The establishment of SARE as a peer-reviewed journal was an important initiative in SACHES. The journal was preceded by conference proceedings edited by Herman and Bergh (1995) and formally emerged under the editorship of members led by Kallaway at the University of the Western Cape in 1995. The journal has subsequently come to be published in conjunction with an important journal devoted to alternative education in the region, Education with Production, the vehicle of the eponymously named movement in the region under the leadership of the renowned educationist Patrick van Rensburg, who was also elected as the society’s first Honorary Fellow.

The journal has developed into an important vehicle and under the guidance of Aslam Fataar at the University of the Western Cape, secured accredited status with the South African Department of Education. After Kallaway, Sheldon Weeks and his colleagues at the University of Botswana took over the editorial leadership and he continued to produce the journal until Linda Chisholm became the editor in 2005. The journal continued to be published annually until the early 2000s and is now published twice-yearly. By the end of 2006 it had gone through twelve volumes and is soon to be registered as an on-line journal.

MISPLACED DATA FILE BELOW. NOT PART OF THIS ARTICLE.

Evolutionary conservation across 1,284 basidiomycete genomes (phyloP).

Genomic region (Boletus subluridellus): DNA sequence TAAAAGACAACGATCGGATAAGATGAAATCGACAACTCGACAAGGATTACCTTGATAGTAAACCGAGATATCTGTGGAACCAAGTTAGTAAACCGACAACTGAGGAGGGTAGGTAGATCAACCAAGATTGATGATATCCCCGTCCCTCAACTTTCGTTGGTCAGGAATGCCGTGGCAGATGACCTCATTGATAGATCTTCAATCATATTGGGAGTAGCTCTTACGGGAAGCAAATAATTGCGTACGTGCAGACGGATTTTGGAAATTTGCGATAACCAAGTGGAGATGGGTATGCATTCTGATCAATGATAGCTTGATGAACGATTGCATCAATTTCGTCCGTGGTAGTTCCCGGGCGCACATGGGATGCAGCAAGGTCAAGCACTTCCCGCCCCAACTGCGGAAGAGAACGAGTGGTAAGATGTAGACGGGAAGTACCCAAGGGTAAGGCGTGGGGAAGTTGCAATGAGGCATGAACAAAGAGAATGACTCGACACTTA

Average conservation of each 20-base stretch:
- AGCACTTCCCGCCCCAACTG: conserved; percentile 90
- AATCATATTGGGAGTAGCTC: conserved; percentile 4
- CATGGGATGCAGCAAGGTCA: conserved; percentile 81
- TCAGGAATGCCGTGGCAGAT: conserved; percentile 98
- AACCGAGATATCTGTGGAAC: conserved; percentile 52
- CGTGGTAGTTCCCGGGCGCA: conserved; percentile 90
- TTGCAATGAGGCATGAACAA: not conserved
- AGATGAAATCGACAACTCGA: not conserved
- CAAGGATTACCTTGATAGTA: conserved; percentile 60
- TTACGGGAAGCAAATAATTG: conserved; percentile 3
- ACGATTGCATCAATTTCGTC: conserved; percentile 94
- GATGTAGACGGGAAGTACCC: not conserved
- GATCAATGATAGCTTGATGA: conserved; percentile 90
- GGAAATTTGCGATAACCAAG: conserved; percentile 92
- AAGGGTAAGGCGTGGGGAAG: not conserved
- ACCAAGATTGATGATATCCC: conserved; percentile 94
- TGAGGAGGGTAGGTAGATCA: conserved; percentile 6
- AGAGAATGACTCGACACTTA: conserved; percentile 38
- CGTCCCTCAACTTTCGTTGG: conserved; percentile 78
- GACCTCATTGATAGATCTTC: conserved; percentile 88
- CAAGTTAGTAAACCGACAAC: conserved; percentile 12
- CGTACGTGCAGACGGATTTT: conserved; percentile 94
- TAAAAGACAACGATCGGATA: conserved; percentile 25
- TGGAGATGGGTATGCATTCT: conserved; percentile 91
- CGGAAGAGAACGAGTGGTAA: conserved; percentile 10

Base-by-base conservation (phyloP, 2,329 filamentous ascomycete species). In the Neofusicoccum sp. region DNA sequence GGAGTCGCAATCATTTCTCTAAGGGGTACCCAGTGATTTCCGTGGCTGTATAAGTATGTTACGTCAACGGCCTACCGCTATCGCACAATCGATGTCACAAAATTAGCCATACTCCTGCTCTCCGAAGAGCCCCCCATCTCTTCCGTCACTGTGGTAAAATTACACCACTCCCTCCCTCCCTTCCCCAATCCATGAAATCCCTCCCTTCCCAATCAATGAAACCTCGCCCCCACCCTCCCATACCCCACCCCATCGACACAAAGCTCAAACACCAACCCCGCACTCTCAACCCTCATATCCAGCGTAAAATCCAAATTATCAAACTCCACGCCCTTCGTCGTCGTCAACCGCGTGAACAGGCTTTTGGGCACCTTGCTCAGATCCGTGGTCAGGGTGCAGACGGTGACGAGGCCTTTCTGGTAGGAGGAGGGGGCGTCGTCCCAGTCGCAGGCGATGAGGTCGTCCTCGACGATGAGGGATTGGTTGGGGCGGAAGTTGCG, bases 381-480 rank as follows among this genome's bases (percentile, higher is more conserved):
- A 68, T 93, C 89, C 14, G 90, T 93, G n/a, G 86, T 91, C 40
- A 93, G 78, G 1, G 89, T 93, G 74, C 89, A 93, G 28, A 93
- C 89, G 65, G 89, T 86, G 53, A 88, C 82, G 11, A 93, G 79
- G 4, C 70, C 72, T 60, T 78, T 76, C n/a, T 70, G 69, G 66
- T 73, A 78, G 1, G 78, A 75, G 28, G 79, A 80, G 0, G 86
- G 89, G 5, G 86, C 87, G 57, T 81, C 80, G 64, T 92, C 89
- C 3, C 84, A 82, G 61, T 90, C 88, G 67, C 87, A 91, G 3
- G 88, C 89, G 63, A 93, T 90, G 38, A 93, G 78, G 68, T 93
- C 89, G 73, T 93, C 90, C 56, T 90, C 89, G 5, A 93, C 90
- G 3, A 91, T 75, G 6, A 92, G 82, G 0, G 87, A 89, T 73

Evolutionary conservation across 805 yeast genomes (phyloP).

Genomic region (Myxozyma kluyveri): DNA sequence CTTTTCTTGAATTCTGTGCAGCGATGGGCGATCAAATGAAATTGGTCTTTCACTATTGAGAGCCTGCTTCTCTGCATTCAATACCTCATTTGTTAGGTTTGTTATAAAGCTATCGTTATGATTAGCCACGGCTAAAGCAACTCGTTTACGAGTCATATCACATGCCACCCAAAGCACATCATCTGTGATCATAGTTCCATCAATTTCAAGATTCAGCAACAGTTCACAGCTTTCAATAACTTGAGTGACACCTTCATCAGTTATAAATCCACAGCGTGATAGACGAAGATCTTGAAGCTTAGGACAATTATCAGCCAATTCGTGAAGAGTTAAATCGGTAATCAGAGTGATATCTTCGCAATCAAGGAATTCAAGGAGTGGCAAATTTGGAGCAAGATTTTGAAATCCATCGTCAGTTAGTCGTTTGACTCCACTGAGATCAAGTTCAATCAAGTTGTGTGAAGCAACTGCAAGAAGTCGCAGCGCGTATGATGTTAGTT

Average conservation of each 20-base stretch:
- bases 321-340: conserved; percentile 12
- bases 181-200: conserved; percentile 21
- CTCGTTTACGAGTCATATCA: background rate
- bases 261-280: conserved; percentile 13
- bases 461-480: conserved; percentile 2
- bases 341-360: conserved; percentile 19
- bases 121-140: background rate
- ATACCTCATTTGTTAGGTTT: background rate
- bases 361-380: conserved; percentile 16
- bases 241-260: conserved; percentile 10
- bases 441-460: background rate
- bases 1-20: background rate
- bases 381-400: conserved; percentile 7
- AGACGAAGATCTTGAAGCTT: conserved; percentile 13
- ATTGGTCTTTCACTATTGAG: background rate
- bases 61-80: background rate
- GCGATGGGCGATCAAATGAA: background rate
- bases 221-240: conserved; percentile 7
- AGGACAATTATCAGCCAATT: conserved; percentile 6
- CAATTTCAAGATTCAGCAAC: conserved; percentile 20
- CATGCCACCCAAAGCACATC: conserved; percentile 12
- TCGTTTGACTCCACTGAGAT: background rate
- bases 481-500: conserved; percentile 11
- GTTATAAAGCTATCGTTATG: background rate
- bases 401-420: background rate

While the organization was attempting to secure admission into the WCCES, it inaugurated the tradition of holding its annual conferences on a rotational basis in the region. Because the bulk of its membership came from South Africa, it was agreed that its annual meetings would take place alongside of the KEA meeting inside of South Africa every second year and in the alternate years in one of the countries in the region. Meetings have taken place in Zambia, Botswana (twice), Namibia and recently in Tanzania. The 2001 meeting in Botswana was particularly important because SACHES assisted in bringing together all the major research associations in the region, including the Botswana, Lesotho and Swaziland Education Association (BOLESWA) (which became BOLESWANA with the addition of Namibia in 2004) in a single conference. Significantly, KEA and EASA convened outside of South Africa for the first (and since then, only) time in its history.